Take the 2-minute tour ×
Stack Overflow is a question and answer site for professional and enthusiast programmers. It's 100% free, no registration required.

Given a string:

String exampleString = "example";

How do I convert this to an InputStream?

share|improve this question

3 Answers 3

up vote 278 down vote accepted

Like this:

InputStream stream = new ByteArrayInputStream(exampleString.getBytes(StandardCharsets.UTF_8));

Note that this assumes that you want an InputStream that is a stream of bytes that represent your original string encoded as UTF-8.

share|improve this answer
32  
StandardCharsets.UTF_8 –  martini Apr 23 '13 at 18:45
1  
Doesn't this charset get lost when doing: String --> bytes --> ByteArrayInputStream ? When trying this on a for example "ü", the bytes will have the right letter, but the ByteArrayInputStream will have lost the right conversion. Or am I wrong? –  Jonathan Ramos Sep 18 '13 at 11:28
4  
StandardCharsets requires minimum API level 19. –  Joerg Jan 30 at 15:05
    
@JonathanRamos it's not up to the stream to hold the conversion. It's up to whatever is decoding the bytes back into strings. –  Cruncher Mar 12 at 18:28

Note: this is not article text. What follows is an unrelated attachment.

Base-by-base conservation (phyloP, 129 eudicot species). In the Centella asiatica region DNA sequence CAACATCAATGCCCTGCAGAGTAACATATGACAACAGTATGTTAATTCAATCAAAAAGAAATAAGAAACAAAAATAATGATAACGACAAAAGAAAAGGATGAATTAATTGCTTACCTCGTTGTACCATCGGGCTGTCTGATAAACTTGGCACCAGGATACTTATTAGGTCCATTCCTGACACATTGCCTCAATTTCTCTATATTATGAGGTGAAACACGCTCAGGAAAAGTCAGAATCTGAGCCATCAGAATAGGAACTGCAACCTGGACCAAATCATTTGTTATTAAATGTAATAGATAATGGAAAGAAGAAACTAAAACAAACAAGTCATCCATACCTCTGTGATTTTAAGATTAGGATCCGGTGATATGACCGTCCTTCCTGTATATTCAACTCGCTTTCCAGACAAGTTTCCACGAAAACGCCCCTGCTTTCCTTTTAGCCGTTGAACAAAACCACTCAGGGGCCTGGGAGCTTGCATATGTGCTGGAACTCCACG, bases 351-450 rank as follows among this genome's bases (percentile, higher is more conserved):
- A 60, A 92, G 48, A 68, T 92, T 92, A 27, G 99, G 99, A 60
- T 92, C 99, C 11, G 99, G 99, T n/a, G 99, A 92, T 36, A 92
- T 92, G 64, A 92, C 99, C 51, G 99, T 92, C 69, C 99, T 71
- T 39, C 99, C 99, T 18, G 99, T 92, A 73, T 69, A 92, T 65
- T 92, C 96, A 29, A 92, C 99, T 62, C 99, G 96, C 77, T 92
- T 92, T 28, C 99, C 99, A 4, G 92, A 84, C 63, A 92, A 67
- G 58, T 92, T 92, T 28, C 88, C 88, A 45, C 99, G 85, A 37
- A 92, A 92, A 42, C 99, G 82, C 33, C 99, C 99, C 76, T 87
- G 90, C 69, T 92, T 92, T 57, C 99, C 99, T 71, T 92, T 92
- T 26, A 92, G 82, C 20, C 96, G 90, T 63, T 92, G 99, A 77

I find that using Apache Commons IO makes my life much easier.

String source = "This is the source of my input stream";
InputStream in = IOUtils.toInputStream(source, "UTF-8");

You may find that the library also offer many other shortcuts to commonly done tasks that you may be able to use in your project.

share|improve this answer
3  
They used new ByteArrayInputStream(exampleString.getBytes("UTF-8")). So it will be optimized way to use InputStream stream = new ByteArrayInputStream(exampleString.getBytes("UTF-8")); –  Pankaj Kumar Aug 24 '11 at 12:34
4  
@PankajKumar: Java's JIT compiler is more than able to inline this. –  Andrew White Jul 20 '12 at 12:14
7  
Using a method which doesn't specify encoding is a terrible idea... –  b1nary.atr0phy Jun 5 '13 at 2:01
1  
@b1naryatr0phy: Apache commons includes another form of this method which takes the encoding as a second parameter (which, you're right, is preferable): InputStream in = IOUtils.toInputStream(source, "UTF-8"); –  Cuga Jan 11 at 5:48

You could use a StringReader and convert the reader to an input stream using the solution in this other stackoverflow post.

share|improve this answer

Your Answer

 
discard

By posting your answer, you agree to the privacy policy and terms of service.

Not the answer you're looking for? Browse other questions tagged or ask your own question.